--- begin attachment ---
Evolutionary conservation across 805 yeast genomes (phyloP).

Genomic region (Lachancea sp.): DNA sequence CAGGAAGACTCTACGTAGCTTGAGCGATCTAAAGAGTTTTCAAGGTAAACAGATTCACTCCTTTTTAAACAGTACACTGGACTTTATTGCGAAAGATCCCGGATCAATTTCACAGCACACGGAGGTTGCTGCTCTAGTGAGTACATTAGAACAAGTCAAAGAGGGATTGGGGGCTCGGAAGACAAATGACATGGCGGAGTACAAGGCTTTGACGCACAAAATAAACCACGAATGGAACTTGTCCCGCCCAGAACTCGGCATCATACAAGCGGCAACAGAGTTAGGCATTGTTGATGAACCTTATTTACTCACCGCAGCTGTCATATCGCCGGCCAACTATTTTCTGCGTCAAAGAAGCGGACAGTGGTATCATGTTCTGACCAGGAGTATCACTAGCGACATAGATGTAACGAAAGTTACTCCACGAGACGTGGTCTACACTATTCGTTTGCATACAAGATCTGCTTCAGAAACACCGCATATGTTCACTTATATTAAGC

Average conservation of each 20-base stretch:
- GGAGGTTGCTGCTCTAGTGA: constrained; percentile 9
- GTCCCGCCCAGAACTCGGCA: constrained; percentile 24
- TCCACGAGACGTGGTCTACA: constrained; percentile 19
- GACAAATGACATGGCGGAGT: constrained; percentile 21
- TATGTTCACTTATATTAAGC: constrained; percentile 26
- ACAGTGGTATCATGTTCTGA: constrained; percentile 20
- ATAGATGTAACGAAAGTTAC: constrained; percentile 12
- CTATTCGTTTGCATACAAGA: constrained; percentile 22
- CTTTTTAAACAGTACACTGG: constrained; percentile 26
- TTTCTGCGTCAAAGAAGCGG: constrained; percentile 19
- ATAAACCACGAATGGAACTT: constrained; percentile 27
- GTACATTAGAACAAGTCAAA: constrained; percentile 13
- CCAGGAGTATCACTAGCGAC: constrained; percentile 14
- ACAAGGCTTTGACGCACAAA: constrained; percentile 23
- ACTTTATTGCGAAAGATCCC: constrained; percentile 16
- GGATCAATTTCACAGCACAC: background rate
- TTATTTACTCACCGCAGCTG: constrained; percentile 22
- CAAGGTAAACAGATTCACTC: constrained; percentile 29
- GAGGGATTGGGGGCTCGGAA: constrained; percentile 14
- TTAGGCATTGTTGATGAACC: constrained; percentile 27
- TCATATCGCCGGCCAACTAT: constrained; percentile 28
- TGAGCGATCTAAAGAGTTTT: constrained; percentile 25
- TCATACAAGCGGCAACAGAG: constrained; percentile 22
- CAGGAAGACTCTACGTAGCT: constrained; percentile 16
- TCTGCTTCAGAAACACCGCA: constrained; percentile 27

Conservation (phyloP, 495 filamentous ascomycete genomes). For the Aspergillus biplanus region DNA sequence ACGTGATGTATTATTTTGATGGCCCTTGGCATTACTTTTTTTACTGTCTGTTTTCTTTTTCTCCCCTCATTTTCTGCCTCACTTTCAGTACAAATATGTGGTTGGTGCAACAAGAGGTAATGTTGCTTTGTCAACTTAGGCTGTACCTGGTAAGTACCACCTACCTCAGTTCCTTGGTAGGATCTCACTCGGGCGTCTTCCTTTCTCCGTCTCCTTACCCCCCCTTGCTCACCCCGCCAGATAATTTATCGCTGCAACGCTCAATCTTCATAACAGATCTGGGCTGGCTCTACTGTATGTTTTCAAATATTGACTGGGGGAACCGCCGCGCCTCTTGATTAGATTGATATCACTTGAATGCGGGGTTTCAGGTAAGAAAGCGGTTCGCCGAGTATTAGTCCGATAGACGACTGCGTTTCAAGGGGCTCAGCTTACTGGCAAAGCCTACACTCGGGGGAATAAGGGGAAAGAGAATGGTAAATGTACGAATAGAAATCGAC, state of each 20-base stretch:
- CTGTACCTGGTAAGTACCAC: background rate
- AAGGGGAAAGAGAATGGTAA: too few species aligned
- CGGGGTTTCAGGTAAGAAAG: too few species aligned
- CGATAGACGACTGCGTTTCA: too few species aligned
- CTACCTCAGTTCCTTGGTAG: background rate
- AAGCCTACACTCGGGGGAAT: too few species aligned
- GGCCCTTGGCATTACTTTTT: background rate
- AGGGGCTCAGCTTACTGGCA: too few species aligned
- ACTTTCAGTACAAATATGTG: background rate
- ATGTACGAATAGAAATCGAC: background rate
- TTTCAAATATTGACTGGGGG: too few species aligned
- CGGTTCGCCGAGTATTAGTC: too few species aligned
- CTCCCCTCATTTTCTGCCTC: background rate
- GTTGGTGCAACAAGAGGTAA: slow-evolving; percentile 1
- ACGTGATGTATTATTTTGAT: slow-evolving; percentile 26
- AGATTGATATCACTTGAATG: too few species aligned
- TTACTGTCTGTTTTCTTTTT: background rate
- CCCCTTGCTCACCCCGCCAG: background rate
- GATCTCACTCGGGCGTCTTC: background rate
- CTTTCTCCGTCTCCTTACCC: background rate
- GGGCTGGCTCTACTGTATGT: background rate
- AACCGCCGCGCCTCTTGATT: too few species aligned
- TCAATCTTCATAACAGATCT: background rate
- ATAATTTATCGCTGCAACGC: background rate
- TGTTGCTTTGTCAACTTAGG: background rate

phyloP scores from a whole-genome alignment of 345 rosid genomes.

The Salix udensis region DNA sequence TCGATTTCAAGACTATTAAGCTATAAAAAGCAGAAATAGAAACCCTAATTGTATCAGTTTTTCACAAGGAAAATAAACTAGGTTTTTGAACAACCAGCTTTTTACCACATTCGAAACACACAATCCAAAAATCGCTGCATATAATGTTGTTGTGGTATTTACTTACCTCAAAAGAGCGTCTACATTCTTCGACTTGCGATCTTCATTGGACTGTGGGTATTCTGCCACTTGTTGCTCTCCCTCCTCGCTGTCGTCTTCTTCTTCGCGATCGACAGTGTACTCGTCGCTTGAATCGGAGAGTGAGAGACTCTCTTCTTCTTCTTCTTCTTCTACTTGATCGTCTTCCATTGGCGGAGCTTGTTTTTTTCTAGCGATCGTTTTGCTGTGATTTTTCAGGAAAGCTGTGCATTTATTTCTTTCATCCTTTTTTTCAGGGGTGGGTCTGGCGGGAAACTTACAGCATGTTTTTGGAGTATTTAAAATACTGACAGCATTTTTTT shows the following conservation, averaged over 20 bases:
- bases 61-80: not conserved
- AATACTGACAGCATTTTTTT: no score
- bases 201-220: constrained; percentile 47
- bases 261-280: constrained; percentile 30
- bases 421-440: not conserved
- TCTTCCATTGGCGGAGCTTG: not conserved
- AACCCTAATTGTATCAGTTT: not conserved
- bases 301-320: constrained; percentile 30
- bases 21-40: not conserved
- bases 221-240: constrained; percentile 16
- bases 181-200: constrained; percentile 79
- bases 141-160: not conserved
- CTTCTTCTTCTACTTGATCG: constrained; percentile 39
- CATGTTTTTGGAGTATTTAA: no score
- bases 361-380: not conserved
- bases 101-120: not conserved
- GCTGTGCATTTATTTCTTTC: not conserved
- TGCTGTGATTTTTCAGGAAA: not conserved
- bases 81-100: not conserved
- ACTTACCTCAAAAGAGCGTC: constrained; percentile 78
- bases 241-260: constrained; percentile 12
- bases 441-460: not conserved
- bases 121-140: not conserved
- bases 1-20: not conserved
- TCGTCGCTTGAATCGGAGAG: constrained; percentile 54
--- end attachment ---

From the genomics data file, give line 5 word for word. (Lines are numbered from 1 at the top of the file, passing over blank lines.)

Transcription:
- GTCCCGCCCAGAACTCGGCA: constrained; percentile 24